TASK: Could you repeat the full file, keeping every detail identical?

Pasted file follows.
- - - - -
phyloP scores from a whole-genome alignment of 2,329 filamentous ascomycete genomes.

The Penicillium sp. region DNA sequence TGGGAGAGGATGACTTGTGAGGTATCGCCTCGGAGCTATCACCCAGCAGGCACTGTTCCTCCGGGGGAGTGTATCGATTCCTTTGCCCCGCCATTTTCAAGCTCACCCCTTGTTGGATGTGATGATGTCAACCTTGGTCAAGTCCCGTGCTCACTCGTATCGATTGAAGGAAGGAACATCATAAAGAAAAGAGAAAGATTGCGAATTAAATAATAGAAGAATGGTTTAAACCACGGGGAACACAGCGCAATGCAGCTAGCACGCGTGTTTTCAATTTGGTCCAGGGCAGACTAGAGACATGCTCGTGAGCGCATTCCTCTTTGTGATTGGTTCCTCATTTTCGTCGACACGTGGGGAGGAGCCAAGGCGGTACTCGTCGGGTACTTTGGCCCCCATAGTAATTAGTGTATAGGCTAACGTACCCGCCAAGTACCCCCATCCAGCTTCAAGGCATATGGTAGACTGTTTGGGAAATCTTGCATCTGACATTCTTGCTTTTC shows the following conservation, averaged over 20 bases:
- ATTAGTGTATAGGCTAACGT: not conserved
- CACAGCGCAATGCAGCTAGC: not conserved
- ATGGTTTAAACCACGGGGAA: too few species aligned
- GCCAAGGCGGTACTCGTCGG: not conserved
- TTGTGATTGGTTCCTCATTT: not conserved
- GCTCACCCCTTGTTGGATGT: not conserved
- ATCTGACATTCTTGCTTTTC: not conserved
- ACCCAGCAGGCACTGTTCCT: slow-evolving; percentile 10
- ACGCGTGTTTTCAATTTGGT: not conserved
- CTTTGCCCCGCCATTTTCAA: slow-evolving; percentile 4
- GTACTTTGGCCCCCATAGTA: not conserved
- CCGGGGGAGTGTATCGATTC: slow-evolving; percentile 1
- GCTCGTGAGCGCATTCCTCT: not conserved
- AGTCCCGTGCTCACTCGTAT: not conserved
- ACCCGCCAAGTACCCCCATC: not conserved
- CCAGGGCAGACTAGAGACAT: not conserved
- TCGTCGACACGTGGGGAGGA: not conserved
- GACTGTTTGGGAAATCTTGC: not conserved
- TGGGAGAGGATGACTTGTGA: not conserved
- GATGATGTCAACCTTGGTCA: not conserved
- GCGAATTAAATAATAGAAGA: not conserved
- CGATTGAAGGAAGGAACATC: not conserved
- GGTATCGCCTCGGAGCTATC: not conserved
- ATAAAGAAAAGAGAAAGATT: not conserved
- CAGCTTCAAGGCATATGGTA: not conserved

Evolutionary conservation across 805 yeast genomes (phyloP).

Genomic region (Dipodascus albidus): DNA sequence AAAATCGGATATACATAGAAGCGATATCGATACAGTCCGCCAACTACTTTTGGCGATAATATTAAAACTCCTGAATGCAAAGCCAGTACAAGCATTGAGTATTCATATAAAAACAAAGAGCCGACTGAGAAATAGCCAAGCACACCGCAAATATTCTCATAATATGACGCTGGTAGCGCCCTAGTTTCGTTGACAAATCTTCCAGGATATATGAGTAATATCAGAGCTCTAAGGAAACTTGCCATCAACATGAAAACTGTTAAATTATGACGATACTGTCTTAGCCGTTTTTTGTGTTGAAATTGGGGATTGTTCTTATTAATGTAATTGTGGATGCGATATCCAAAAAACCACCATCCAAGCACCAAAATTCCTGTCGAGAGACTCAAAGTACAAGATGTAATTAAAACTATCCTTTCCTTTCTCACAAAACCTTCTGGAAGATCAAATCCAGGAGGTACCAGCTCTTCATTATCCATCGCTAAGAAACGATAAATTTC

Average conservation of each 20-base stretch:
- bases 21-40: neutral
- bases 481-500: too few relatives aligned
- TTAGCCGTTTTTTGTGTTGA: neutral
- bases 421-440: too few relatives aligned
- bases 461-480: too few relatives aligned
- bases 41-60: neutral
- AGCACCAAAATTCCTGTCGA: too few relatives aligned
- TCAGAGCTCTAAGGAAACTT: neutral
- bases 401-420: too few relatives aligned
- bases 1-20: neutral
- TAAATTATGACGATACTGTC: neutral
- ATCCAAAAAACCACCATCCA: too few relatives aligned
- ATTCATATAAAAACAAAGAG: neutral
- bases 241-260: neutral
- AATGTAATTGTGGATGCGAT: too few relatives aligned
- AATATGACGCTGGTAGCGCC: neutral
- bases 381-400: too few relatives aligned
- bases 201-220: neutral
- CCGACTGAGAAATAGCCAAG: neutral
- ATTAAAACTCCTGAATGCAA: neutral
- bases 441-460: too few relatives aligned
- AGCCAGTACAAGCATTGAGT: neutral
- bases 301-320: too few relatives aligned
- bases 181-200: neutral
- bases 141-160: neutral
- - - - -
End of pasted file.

phyloP scores from a whole-genome alignment of 2,329 filamentous ascomycete genomes.

The Penicillium sp. region DNA sequence TGGGAGAGGATGACTTGTGAGGTATCGCCTCGGAGCTATCACCCAGCAGGCACTGTTCCTCCGGGGGAGTGTATCGATTCCTTTGCCCCGCCATTTTCAAGCTCACCCCTTGTTGGATGTGATGATGTCAACCTTGGTCAAGTCCCGTGCTCACTCGTATCGATTGAAGGAAGGAACATCATAAAGAAAAGAGAAAGATTGCGAATTAAATAATAGAAGAATGGTTTAAACCACGGGGAACACAGCGCAATGCAGCTAGCACGCGTGTTTTCAATTTGGTCCAGGGCAGACTAGAGACATGCTCGTGAGCGCATTCCTCTTTGTGATTGGTTCCTCATTTTCGTCGACACGTGGGGAGGAGCCAAGGCGGTACTCGTCGGGTACTTTGGCCCCCATAGTAATTAGTGTATAGGCTAACGTACCCGCCAAGTACCCCCATCCAGCTTCAAGGCATATGGTAGACTGTTTGGGAAATCTTGCATCTGACATTCTTGCTTTTC shows the following conservation, averaged over 20 bases:
- ATTAGTGTATAGGCTAACGT: not conserved
- CACAGCGCAATGCAGCTAGC: not conserved
- ATGGTTTAAACCACGGGGAA: too few species aligned
- GCCAAGGCGGTACTCGTCGG: not conserved
- TTGTGATTGGTTCCTCATTT: not conserved
- GCTCACCCCTTGTTGGATGT: not conserved
- ATCTGACATTCTTGCTTTTC: not conserved
- ACCCAGCAGGCACTGTTCCT: slow-evolving; percentile 10
- ACGCGTGTTTTCAATTTGGT: not conserved
- CTTTGCCCCGCCATTTTCAA: slow-evolving; percentile 4
- GTACTTTGGCCCCCATAGTA: not conserved
- CCGGGGGAGTGTATCGATTC: slow-evolving; percentile 1
- GCTCGTGAGCGCATTCCTCT: not conserved
- AGTCCCGTGCTCACTCGTAT: not conserved
- ACCCGCCAAGTACCCCCATC: not conserved
- CCAGGGCAGACTAGAGACAT: not conserved
- TCGTCGACACGTGGGGAGGA: not conserved
- GACTGTTTGGGAAATCTTGC: not conserved
- TGGGAGAGGATGACTTGTGA: not conserved
- GATGATGTCAACCTTGGTCA: not conserved
- GCGAATTAAATAATAGAAGA: not conserved
- CGATTGAAGGAAGGAACATC: not conserved
- GGTATCGCCTCGGAGCTATC: not conserved
- ATAAAGAAAAGAGAAAGATT: not conserved
- CAGCTTCAAGGCATATGGTA: not conserved

Evolutionary conservation across 805 yeast genomes (phyloP).

Genomic region (Dipodascus albidus): DNA sequence AAAATCGGATATACATAGAAGCGATATCGATACAGTCCGCCAACTACTTTTGGCGATAATATTAAAACTCCTGAATGCAAAGCCAGTACAAGCATTGAGTATTCATATAAAAACAAAGAGCCGACTGAGAAATAGCCAAGCACACCGCAAATATTCTCATAATATGACGCTGGTAGCGCCCTAGTTTCGTTGACAAATCTTCCAGGATATATGAGTAATATCAGAGCTCTAAGGAAACTTGCCATCAACATGAAAACTGTTAAATTATGACGATACTGTCTTAGCCGTTTTTTGTGTTGAAATTGGGGATTGTTCTTATTAATGTAATTGTGGATGCGATATCCAAAAAACCACCATCCAAGCACCAAAATTCCTGTCGAGAGACTCAAAGTACAAGATGTAATTAAAACTATCCTTTCCTTTCTCACAAAACCTTCTGGAAGATCAAATCCAGGAGGTACCAGCTCTTCATTATCCATCGCTAAGAAACGATAAATTTC

Average conservation of each 20-base stretch:
- bases 21-40: neutral
- bases 481-500: too few relatives aligned
- TTAGCCGTTTTTTGTGTTGA: neutral
- bases 421-440: too few relatives aligned
- bases 461-480: too few relatives aligned
- bases 41-60: neutral
- AGCACCAAAATTCCTGTCGA: too few relatives aligned
- TCAGAGCTCTAAGGAAACTT: neutral
- bases 401-420: too few relatives aligned
- bases 1-20: neutral
- TAAATTATGACGATACTGTC: neutral
- ATCCAAAAAACCACCATCCA: too few relatives aligned
- ATTCATATAAAAACAAAGAG: neutral
- bases 241-260: neutral
- AATGTAATTGTGGATGCGAT: too few relatives aligned
- AATATGACGCTGGTAGCGCC: neutral
- bases 381-400: too few relatives aligned
- bases 201-220: neutral
- CCGACTGAGAAATAGCCAAG: neutral
- ATTAAAACTCCTGAATGCAA: neutral
- bases 441-460: too few relatives aligned
- AGCCAGTACAAGCATTGAGT: neutral
- bases 301-320: too few relatives aligned
- bases 181-200: neutral
- bases 141-160: neutral